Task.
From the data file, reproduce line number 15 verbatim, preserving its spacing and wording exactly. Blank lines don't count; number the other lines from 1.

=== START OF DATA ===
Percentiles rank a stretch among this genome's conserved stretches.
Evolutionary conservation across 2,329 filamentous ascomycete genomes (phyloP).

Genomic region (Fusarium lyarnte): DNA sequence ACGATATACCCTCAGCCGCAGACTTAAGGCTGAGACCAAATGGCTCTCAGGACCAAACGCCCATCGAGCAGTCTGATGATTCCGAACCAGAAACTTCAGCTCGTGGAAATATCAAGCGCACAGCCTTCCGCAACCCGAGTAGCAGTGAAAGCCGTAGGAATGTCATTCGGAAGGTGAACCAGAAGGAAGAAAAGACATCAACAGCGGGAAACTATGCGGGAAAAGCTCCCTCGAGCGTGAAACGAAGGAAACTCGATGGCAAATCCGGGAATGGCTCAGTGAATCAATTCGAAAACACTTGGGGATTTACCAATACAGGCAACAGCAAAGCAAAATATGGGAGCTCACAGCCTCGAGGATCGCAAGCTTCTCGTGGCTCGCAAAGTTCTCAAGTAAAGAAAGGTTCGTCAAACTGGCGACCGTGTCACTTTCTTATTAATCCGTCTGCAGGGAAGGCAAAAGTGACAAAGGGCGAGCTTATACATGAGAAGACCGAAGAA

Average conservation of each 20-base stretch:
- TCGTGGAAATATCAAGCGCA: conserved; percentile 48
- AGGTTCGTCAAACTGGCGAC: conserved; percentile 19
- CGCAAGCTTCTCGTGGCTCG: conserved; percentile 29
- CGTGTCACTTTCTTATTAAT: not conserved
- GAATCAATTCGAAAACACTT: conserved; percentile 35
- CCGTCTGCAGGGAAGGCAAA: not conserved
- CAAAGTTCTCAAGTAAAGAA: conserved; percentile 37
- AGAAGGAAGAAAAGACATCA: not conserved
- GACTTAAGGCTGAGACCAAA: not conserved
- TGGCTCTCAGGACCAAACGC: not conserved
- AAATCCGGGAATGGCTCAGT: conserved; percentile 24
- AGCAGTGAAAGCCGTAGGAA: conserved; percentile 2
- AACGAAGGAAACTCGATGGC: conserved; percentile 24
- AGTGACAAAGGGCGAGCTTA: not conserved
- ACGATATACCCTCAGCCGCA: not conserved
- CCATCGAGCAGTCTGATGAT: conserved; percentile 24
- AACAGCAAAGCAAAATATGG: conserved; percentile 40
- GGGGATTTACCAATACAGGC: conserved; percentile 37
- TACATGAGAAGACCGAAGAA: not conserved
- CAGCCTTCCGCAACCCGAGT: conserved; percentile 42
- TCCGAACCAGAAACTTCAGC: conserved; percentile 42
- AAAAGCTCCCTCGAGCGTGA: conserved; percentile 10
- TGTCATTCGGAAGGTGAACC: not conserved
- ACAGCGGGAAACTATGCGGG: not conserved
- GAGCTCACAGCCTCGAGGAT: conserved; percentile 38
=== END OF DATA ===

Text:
- AAATCCGGGAATGGCTCAGT: conserved; percentile 24